Guerilla Solar

Grid-tied solar systems avoid the expense of batteries by using the power company at night, but running the electric meter backwards during the day by generating solar power from panels on the roof.

Generally, this involves permission from the power company, and permits from the local building inspectors. But many are avoiding all of that by installing the panels and grid-tied inverters by themselves, on the sly. This is usually done only with small systems, since a system actually big enough to run the meter backwards for a month will attract the attention of the meter reader. Small systems just slow the meter down by the amount they generate.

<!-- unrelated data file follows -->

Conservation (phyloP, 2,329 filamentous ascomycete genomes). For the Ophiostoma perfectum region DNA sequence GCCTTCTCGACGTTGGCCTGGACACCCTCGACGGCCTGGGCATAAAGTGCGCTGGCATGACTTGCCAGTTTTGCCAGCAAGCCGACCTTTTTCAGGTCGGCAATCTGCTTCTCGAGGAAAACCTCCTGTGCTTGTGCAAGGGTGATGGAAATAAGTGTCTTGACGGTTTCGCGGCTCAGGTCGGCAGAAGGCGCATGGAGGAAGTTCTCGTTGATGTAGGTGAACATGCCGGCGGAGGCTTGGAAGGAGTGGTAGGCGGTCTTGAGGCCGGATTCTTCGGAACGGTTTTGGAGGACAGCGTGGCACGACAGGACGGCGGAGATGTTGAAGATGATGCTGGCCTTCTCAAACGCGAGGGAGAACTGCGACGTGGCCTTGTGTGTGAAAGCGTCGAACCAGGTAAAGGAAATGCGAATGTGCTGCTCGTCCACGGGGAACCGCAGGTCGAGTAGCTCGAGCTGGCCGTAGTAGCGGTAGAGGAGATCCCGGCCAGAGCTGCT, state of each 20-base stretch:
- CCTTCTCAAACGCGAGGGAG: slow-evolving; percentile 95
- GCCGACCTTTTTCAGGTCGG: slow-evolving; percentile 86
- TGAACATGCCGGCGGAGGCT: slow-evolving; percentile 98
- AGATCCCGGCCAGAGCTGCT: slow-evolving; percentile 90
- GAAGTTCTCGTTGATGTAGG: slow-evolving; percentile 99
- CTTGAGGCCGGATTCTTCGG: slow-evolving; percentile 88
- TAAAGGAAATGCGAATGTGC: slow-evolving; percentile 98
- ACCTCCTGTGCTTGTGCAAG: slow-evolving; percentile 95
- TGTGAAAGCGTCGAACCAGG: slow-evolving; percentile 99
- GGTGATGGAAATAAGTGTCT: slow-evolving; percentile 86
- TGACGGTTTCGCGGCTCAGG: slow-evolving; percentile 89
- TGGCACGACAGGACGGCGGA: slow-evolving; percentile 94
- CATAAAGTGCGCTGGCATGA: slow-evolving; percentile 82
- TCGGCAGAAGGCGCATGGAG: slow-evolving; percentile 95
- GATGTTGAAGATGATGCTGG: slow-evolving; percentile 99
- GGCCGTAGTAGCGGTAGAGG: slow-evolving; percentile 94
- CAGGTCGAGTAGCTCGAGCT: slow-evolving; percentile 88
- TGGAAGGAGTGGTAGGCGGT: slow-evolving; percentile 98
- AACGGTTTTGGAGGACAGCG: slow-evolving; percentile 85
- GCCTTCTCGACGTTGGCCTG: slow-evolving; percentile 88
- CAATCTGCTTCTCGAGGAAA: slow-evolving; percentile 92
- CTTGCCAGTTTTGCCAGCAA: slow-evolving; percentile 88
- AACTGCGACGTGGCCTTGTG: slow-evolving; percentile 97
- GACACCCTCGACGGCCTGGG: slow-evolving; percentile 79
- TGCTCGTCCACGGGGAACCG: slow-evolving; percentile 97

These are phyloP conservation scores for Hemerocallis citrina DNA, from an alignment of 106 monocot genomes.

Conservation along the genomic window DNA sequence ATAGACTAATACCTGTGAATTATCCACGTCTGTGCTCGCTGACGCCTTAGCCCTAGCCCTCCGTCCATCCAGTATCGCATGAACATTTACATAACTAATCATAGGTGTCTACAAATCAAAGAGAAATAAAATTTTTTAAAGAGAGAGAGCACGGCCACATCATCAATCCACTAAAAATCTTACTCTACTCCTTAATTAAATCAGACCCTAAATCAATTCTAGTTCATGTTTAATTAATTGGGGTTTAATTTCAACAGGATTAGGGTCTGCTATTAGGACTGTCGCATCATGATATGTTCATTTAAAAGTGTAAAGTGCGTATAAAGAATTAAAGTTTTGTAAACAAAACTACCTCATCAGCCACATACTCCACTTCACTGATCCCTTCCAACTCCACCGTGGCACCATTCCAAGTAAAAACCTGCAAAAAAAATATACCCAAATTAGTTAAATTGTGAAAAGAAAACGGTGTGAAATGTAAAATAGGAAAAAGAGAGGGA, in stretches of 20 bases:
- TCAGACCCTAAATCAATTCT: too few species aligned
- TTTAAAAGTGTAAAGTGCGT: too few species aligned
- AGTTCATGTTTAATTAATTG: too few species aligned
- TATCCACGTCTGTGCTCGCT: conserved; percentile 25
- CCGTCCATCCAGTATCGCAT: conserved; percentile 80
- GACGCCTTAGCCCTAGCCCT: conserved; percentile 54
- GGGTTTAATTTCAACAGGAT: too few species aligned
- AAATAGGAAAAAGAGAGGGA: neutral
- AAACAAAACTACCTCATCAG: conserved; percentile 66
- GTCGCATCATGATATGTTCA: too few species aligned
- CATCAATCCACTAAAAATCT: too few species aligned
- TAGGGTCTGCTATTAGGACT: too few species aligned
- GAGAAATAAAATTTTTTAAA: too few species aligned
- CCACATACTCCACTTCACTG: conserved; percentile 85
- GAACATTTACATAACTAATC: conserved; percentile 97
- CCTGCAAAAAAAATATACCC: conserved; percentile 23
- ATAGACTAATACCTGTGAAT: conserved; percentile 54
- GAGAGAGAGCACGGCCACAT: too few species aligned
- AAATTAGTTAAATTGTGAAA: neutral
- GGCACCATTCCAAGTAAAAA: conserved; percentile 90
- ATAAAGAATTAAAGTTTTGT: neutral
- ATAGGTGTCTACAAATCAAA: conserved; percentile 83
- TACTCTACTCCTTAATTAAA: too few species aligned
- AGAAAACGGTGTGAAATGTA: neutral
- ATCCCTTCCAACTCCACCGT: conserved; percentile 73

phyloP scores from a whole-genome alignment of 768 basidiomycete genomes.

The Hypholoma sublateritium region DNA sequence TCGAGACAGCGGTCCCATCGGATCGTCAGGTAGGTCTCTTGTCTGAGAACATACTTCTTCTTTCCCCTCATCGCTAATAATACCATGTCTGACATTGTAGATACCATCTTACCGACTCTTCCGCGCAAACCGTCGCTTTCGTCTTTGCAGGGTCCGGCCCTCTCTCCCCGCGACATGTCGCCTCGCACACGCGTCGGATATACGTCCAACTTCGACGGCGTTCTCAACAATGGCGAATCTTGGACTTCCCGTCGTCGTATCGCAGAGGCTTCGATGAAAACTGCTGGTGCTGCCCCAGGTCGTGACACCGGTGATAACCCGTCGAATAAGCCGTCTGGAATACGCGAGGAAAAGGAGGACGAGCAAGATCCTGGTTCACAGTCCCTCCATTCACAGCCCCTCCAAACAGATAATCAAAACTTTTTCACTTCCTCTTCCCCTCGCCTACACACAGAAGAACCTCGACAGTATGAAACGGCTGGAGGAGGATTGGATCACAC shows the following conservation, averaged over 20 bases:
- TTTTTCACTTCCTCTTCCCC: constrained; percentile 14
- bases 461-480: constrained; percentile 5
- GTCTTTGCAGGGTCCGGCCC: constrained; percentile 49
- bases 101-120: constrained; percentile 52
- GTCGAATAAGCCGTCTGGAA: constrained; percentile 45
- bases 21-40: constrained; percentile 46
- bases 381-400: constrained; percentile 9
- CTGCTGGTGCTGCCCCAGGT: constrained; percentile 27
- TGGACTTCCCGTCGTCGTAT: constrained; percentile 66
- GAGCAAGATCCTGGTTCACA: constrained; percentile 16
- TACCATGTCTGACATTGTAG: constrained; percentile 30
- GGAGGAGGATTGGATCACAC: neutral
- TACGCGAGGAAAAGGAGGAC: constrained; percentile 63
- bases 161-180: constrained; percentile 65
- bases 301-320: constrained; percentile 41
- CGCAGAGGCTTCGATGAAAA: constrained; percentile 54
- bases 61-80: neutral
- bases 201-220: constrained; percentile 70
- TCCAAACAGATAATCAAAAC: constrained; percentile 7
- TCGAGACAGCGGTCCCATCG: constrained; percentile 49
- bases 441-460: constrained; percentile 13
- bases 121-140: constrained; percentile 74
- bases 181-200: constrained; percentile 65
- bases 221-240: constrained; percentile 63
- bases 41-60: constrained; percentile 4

Guerilla Solar

The ability to do guerilla solar installations is made much easier by the availability of small intertie capable inverters, such as the Trace Micro Sine. You connect the solar panels to the inverter, and then make a plug for the inverter (instead of a socket) so that it can plug directly into a wall socket in the house.

The inverter won't operate unless it sees a sine wave from the power company, so having a bare three prong plug hanging out won't electrocute you (besides, it's normally plugged in). This feature also protects linemen from being zapped by your solar panel when they are repairing the lines.

You can get larger inverters to support larger solar panels, and basically connect them the same way, if you are planning on generating even more electricity.

Companies like Xantrex sell grid-tie interfaces for larger inverters, to manage the syncing up to the power grid. These are generally about $400 or so.